“A stronger blow... should be expected to the east – from Beryslav at the reservoir dam. It was for this that the enemy trained on the Inhulets River transferring equipment, building pontoon crossings and concentrated forces south of the settlement of Davydiv Brid... The capture of the dam or the construction of a crossing on a straight section of the Dnieper... will allow [the Ukrainian army] to create a bridgehead on our coast. Much more menacing than the one that could be organized by [Ukrainian] personnel in light boats near Kherson. In any case, the plans of the enemy are known, and the command and soldiers on the ground have been preparing for an enemy operation.”

The dam referred to in the above post remained the only dry route for Ukraine to transfer its troops across the Dnieper for a counteroffensive in the southern part of the front, which stretches 300 kilometers along the river. If they had managed to capture it, they could have quickly deployed pontoons located, according to previously published Russian data, in the Kryvyi Rih area, or used Western bridge-building equipment to restore connection along the upper edge of the dam.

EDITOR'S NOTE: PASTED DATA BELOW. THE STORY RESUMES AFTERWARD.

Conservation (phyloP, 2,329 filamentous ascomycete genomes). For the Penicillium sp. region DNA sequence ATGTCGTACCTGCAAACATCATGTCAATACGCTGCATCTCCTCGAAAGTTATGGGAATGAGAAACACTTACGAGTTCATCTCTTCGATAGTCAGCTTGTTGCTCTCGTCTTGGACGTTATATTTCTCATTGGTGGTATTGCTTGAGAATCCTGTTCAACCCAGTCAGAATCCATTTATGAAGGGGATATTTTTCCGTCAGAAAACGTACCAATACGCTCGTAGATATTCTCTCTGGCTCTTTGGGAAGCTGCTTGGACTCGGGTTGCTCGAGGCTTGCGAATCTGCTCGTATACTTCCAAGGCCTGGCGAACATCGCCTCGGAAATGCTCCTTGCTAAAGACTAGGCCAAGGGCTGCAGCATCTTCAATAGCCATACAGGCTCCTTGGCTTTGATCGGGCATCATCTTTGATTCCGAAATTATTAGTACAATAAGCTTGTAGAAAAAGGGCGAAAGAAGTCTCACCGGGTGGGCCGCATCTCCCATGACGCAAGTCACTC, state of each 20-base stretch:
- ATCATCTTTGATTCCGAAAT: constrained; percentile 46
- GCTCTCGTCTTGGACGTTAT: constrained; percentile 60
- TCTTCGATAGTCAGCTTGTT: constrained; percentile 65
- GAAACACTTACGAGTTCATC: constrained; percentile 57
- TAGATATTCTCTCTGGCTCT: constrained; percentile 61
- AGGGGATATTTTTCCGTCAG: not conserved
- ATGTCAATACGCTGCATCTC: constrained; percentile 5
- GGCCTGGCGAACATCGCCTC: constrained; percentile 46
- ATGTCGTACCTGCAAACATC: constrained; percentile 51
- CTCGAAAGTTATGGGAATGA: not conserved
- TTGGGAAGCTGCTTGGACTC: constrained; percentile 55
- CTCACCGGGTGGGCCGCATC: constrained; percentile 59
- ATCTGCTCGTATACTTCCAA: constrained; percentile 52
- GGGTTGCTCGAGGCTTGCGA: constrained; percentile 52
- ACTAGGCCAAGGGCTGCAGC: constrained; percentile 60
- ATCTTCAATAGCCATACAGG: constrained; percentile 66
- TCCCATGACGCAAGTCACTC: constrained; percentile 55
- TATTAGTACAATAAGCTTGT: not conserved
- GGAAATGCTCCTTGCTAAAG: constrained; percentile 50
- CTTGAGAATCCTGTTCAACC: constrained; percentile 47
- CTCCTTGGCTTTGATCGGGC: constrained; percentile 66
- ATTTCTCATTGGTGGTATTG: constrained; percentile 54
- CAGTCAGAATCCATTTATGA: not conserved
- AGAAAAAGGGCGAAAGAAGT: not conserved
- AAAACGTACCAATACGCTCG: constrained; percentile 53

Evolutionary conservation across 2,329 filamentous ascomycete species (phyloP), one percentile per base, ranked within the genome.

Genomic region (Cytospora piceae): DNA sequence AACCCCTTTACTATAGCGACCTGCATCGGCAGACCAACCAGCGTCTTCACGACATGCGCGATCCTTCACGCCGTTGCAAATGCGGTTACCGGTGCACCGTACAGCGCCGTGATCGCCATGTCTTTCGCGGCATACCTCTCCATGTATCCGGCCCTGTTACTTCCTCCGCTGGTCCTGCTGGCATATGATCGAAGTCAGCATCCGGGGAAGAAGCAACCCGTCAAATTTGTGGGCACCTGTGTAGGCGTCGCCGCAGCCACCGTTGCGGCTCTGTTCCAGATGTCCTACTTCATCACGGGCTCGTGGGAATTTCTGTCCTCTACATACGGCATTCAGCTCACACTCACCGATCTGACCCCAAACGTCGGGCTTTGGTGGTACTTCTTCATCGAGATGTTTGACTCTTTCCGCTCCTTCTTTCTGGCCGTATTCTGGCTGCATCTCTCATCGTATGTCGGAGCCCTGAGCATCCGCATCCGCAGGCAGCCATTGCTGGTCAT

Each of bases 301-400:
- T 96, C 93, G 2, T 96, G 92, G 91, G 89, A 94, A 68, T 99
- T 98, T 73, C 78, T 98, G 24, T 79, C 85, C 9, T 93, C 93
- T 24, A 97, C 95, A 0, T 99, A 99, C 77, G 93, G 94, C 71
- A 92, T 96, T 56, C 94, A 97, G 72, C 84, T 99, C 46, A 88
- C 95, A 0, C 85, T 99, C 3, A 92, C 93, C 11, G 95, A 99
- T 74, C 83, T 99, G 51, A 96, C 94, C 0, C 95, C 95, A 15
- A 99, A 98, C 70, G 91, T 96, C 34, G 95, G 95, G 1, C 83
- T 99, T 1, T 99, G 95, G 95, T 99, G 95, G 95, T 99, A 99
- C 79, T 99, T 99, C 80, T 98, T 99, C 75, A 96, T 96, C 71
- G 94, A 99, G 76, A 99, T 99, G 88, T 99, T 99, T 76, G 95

Control over the dam would ensure control over the spillway, thus allowing for pontoon crossings, if they could be brought to the islands and simply across the Dnieper in narrow places.

In the following hour and a half, Two Majors wrote or reposted three more reports about Ukrainian landings in the Kherson region. Then both channels took a break for the night, and in the morning they informed their readers about the disaster.

How does this fit in with the plans of the Russian military?

We do not know whether the Russian military had planned to do what happened or had intended only to wash away the landing forces of the Ukrainian army from the islands and flood the coast. It is possible that the full-scale disaster was not planned but was partly a case of the perpetrators’ doing too much and overcalculating the volume of explosives, and partly the result of the reaction of the “body of the dam “ to the explosion, which was not possible to calculate.